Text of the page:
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Director - UCLA Martial Arts Program, Inosanto International Martial Arts Instructors Association

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Talent pool being robbed in schools

Food for thought, do you think that Beardyman learned to do all that in school...which standardized test gave him the ability to make whatever sound he likes from his voice!? His school education probably had nothing to do with it, following his passion for life probably had everything to do with it. Imagine how many other talented people there are out there being stifled by a shockingly closed minded education system that cuts music, sport and arts programs faster than we cut down the rainforest!

http://www.ted.com/talks/beardyman_the_polyphonic_me.html

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    Aug 25 2013: nothing destroys a good curriculum or school system faster and harder than the archaic assessment systems that so many bureaucrats insist on using - why? for ease of data gathering. for convenience.

    as a result, the arts are virtually dead in many schools simply because the system is at a loss as to how to measure "added value", progress or rank the artist/student.

    there are good schools out there and there are excellent teachers who are able to see beyond the percentages and pathetic ranking systems and do foster talent when they see it.

    but keep in mind, that talent is not usually acknowledged or rewarded until it makes lots of money or becomes widely known and that is an issue that goes beyond education and includes all of society.
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      Aug 26 2013: you've made a great point about what we end up labelling as "talent": does it have economic use? school has deemed a handful of skillsets and activities as worthy. beardyman and many innovators on TED have by luck or by pluck managed to market their unique skills well. we love an entrepreneur who has increased our sense of possibilities.

      but would we ever deem a non-TED speaker: someone who is merely kind, helpful and empathetic as worthy of our attention and admiration? (i don't mean to allude to the reality show 'celebrities' who are admired for really nothing at all). talent matters in an economic enviroment. does it matter in a context where happiness and kindness are valued most?
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        Aug 26 2013: talent is appreciated by others when it makes the talented person rich or famous.

        but fostering a creative urge or artistic desire or talent matters immensely to the individual.

        i have a band. we play original music. we are not famous nor are we particularly rich but we still get it together to play live shows.

        for me, live performance is a stress-release, an expression of energy that i cannot get from other parts of life and songwriting and performing allows me to put my ideas out there in a mode i love. i can say without a doubt that it has saved me from mind-numbing boredom and insanity. it gets me up in the morning.
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          Aug 27 2013: i think many serious hobbyists are as blissfully happy as you are. if this is the currency for your life, then you are swimming in it, unbeknownst to the over-leveraged, over-stressed money-chasing crowd. if it's any extra feather in your cap, i once went on a date with a stock broker who made $4 M a year (very smart and actually very kind) who said: "You see this lemon? Every day, my job squeezes the life out of me like this juice in the lemon. And at the end of the day, it is only measurable by money." YIKES! lol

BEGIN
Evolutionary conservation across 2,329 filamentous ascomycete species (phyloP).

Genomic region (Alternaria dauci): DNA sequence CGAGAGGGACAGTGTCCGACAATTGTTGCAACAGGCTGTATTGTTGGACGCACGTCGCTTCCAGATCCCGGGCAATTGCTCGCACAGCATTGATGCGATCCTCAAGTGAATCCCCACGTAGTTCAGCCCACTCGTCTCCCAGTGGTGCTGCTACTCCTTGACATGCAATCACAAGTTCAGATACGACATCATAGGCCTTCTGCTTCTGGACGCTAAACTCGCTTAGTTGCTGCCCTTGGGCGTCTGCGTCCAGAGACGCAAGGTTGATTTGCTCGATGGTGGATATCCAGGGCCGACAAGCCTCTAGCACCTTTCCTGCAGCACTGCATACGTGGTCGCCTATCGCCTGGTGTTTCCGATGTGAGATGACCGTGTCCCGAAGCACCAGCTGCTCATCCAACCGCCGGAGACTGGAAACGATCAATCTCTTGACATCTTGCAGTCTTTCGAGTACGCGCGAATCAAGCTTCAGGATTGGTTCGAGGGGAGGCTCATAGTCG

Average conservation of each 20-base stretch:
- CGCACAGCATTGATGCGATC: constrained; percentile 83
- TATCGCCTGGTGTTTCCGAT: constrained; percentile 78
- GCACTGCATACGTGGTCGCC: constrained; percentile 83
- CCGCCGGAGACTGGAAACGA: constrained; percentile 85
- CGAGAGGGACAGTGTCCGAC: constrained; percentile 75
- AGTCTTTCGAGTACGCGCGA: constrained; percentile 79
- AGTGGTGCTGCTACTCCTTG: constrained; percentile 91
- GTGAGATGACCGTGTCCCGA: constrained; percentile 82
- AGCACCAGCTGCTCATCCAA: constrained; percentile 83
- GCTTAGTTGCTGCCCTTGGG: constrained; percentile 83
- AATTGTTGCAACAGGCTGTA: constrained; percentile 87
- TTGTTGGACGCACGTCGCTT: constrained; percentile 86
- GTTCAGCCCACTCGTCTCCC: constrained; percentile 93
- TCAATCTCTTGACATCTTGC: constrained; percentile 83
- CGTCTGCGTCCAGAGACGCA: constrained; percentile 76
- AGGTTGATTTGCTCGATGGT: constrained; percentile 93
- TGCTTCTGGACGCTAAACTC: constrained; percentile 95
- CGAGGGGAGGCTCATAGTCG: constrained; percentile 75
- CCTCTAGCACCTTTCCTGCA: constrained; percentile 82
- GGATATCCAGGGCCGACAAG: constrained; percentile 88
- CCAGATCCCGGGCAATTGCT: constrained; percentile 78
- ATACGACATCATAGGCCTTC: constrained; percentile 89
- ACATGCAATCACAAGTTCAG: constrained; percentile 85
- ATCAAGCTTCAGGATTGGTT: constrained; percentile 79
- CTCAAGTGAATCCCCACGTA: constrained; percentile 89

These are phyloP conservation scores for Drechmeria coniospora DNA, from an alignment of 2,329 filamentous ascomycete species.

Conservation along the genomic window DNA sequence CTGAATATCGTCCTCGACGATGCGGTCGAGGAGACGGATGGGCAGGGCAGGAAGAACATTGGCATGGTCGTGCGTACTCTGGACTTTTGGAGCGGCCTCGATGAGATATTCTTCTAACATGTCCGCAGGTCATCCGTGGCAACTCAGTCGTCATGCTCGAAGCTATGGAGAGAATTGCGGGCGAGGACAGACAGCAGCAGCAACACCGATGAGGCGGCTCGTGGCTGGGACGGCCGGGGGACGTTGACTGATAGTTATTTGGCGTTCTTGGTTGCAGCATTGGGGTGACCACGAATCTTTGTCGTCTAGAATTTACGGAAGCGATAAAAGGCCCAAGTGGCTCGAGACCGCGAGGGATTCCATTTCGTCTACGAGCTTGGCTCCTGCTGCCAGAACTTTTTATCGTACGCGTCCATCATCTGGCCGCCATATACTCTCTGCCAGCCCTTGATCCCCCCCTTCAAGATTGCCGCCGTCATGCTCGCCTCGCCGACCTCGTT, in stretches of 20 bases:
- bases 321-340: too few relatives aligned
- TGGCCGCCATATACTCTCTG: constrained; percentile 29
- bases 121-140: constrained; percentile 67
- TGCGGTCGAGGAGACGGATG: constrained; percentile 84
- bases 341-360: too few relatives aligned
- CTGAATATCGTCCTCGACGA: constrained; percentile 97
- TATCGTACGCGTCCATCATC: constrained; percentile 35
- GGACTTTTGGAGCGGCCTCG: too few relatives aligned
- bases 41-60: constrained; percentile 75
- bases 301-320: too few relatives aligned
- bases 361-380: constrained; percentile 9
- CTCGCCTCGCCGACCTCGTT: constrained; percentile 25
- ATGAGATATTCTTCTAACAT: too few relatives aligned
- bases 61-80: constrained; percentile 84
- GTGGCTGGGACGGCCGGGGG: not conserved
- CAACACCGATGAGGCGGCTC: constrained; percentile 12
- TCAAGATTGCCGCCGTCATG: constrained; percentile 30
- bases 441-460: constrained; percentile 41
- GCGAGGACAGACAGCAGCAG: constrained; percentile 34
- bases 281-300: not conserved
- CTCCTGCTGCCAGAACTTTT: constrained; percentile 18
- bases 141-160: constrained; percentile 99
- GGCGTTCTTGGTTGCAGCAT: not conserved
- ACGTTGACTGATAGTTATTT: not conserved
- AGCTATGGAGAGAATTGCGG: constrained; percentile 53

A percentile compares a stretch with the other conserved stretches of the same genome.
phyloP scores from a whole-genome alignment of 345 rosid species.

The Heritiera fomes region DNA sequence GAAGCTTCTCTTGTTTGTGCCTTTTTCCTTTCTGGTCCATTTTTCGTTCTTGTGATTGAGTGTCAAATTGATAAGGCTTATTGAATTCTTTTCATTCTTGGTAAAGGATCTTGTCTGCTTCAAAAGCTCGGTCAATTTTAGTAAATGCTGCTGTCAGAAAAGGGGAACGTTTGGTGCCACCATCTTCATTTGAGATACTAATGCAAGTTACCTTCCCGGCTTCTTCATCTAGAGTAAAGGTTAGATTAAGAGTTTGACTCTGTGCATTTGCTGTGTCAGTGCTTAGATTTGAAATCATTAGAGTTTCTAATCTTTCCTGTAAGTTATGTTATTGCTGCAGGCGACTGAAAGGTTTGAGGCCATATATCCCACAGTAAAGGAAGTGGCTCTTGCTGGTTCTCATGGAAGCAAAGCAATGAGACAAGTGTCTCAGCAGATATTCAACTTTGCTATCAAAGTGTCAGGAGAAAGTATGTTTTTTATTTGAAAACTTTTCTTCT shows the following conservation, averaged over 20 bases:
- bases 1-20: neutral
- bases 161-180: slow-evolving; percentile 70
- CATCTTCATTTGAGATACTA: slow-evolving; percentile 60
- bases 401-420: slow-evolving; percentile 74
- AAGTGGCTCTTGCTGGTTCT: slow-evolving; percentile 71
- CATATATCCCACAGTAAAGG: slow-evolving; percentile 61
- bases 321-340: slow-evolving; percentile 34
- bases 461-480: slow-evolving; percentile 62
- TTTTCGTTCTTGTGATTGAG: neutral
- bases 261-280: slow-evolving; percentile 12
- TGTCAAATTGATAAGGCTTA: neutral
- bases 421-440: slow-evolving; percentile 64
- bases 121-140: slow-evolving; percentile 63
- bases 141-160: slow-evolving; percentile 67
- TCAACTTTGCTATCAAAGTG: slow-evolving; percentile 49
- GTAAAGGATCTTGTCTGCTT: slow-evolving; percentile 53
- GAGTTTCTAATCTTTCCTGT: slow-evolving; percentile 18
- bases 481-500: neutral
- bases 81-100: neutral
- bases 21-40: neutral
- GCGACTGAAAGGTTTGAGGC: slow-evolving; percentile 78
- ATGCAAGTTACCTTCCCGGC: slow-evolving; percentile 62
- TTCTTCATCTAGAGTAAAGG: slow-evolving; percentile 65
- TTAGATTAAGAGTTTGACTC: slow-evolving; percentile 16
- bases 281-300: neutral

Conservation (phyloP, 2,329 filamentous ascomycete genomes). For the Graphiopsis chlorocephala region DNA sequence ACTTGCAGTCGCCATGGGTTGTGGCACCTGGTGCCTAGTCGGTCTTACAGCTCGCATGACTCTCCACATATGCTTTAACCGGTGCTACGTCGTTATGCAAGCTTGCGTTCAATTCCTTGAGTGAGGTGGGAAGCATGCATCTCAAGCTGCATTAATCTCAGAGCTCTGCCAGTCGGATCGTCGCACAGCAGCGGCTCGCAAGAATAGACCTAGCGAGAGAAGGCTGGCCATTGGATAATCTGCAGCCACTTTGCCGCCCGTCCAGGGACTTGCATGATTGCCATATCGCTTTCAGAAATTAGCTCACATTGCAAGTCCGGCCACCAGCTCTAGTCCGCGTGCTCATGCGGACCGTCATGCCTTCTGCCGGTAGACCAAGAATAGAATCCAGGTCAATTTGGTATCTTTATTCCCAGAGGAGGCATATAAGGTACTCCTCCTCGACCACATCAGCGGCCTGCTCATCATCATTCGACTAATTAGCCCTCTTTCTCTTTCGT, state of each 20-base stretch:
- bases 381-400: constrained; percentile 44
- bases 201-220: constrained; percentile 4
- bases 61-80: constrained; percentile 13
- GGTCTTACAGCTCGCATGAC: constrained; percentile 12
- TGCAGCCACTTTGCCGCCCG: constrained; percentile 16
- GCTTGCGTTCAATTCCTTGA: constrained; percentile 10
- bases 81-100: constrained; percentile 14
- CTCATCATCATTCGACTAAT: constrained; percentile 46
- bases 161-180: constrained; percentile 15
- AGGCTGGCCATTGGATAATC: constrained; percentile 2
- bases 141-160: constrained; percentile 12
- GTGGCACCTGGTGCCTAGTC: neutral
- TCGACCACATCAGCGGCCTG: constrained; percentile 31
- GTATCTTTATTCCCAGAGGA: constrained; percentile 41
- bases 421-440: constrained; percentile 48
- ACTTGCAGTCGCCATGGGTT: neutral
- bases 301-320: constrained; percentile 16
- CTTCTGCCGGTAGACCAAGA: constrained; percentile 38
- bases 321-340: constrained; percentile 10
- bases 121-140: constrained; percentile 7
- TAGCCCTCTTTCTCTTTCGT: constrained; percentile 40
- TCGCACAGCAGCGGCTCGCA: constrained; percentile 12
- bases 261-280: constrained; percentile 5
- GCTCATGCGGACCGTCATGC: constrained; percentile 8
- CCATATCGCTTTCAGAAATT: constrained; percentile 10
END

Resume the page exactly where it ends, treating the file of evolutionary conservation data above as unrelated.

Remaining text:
• Aug 27 2013: and for every ted speaker there are hundreds of thousands of people doing the hard work behind it all. i've seen so many great ideas on ted, and precious few put into actual practice. simple solar collectors, electricity generating kites, ct scanners that can run by themselves with computers analysing the output, where are they? no-one is building them.

        actually achieving something is about a flash, and then a lot of hard work, to paraphrase someone who actually did bring his ideas to use in the world. these days people are all so caught up creativity like it's the best thing in the world, when really it's just a small part of a process.
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          Aug 27 2013: good point: the hard workers / behind the scenes dudes are not recognized enough.

          though, i think ted is good with choosing people who have actually done something. i like it when a great speaker is backed up by dirty hands. i find that in these cases, their stories are more enriched, their philosophy is clearer, their humility often shows and many of them allude to a bigger team. it's not as impressive when a speaker just has a point--or wrote a book or observed something.

          the long slog to implementing a great thing is where schools really can help. finish what you start. see a project through to the end. you're right, the rottweiler tenacity to get something done: to navigate bureaucracies, politics, paperwork, lawsuits, fluctuating markets etc. is the real superstar skillset.
      • Aug 31 2013: right, creativity is the easy part, making it work in the real world is what's hard. school do their best to make sure kids will be able to acquire and utilise skills that will ground and complement their creativity, and i think many people mistakenly see this as killing creativity. creativity still has to be realistic.

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